For Social Safety Net Development Policy Credit and TA Project, the World Bank supported the BISP through the Social Safety Net Technical Assistance Project with $60 million (IDA). Another $159 million were disbursed against commitment of $200 million. Given the success of BISP in establishing itself as the national safety net platform, additional financing of US$150 million (IDA) was approved in February 2012. So far the BISP has disbursed more than US$1 billion in the form of cash grants to 3.5 million beneficiary families across Pakistan.

 

Through Punjab Municipal Services Improvement Project, WB has provided $50 million commercial loan for the project.

 

With Punjab Cities Governance Improvement, the WB committed to provide $154 million to support the province of Punjab’s cities in strengthening systems for improved planning, resource management, and accountability, and to improve the province’s capacity to respond promptly and effectively to an eligible crisis or emergency. The project will be completed in 2017. Under Natural Gas Efficiency Project, the aim of the WB project was to provide $272 million loan for reducing physical and commercial losses in the gas pipeline system.

 

Through Earthquake Emergency Recovery Project, the project initially got US$400 million through IDA funding, of which US$220 million was earmarked for the housing reconstruction component.

 

The livelihoods support and import financing components were allocated US$85 million each and US$10 million was assigned to the capacity building component. Following the floods of 2010, an additional US$300 million was provided to the import financing component.

 

World Bank also provided $350 million to support the Government of Sindh’s Medium Term Education Sector Reform Program (SERP) which is for increasing school participation, reducing gender and rural-urban disparities and increasing progression and improved measurement of student learning.

 

The rise in net enrolment as envisaged in PSLM data is used to substantiate the result which shows that net primary enrolment increased by modest 3 percentage points between 2006 and 2011. But this was in line with the increase between 2001 and 2006; which was achieved without spending government funds worth $3.3 billion.

 

Misplaced priorities?: PC chides World Bank for funding ‘failed projects’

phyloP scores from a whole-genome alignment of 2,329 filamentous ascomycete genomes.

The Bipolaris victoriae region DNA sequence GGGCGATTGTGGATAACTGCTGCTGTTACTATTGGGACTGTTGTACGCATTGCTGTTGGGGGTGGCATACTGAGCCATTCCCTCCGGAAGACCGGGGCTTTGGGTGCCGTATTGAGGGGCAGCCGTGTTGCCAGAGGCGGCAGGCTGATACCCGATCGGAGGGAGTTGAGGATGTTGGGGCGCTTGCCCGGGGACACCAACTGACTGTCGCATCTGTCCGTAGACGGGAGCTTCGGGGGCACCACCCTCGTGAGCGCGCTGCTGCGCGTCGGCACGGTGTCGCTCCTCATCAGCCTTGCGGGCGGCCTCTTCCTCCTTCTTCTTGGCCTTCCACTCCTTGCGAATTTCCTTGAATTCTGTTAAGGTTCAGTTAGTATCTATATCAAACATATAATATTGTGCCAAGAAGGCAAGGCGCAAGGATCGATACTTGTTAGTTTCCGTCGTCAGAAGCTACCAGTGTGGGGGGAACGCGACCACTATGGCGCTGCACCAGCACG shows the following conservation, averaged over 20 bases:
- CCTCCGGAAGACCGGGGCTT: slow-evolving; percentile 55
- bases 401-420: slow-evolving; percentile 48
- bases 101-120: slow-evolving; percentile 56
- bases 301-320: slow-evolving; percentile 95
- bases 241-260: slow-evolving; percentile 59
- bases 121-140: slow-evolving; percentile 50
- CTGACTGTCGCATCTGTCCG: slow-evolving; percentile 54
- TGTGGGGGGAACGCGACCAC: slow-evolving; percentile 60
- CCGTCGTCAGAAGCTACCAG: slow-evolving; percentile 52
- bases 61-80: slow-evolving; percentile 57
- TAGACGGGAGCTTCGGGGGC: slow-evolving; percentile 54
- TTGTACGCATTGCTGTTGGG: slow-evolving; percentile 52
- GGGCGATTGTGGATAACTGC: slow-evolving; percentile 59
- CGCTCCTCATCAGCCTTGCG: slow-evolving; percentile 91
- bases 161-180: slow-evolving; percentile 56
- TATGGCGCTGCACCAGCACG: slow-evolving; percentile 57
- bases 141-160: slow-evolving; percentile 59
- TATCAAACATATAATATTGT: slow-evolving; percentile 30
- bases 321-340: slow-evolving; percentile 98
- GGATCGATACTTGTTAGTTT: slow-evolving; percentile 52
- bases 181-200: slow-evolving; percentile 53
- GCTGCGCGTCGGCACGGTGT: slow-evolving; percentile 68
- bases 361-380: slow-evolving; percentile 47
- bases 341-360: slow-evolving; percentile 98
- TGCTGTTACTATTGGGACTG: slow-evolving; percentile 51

“We do not need capacity building. Help us in undertaking reforms and do not hedge us against little things,” says deputy chairman of Planning Commission. ILLUSTRATION: JAMAL KHURSHID

ISLAMABAD: 

Amid increasing footprints of international donors, Planning Commission chief Dr Nadeemul Haque has criticised the World Bank for throwing money behind failed projects and venturing into areas that are not so important for the revival of the economy.

Haque’s remarks reflect an effort to highlight the donor-bureaucrat nexus that has led to unchecked benefits for bureaucrats and donor agencies alike, which is widening the debt burden of the country.

He was speaking at a ceremony organised to launch a report on the water and sanitation sector, prepared by the World Bank.

How such events are used to benefit the people involved can be gauged from the fact that to give a 15-minute presentation on the situation of water supply and sanitation in Pakistan, William D Kingdom, the Regional Lead Specialist Water, flew in from Washington.

Haque came down hard on the Washington-based lending agency at a time when the WB was ready to offer another $300 million in the name of tax reforms despite failure of the previous $150 million support for the same purpose. Despite Planning Commission’s opposition, the project is likely to be signed soon.

“We do not need capacity building. Help us in undertaking reforms and do not hedge us against little things,” said a visibly upset deputy chairman of Planning Commission while giving his concluding remarks.